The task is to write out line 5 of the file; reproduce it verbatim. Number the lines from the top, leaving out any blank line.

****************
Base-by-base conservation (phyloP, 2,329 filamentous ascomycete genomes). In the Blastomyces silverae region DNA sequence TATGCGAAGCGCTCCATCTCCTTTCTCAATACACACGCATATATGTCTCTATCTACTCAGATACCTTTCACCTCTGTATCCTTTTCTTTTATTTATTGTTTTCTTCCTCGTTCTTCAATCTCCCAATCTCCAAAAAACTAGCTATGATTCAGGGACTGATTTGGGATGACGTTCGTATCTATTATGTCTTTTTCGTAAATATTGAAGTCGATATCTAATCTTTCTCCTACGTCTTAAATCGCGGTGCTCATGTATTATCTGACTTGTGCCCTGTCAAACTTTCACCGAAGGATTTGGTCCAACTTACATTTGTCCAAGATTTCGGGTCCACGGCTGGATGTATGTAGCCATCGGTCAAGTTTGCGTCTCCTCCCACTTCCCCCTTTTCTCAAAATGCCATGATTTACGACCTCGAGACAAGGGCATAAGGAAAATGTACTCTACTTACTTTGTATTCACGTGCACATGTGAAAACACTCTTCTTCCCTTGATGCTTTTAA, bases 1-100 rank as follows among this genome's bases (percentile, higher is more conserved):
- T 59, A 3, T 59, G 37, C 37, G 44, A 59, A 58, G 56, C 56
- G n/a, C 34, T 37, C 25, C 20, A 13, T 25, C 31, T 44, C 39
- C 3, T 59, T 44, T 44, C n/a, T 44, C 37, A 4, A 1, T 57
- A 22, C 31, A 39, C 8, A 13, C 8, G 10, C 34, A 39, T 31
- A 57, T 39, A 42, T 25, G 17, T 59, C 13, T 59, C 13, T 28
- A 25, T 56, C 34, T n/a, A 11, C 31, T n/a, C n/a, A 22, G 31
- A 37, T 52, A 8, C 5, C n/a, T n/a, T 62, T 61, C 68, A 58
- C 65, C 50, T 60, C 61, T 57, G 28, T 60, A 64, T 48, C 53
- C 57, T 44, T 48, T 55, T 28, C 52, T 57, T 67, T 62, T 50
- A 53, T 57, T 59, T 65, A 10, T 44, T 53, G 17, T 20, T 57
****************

- A 22, C 31, A 39, C 8, A 13, C 8, G 10, C 34, A 39, T 31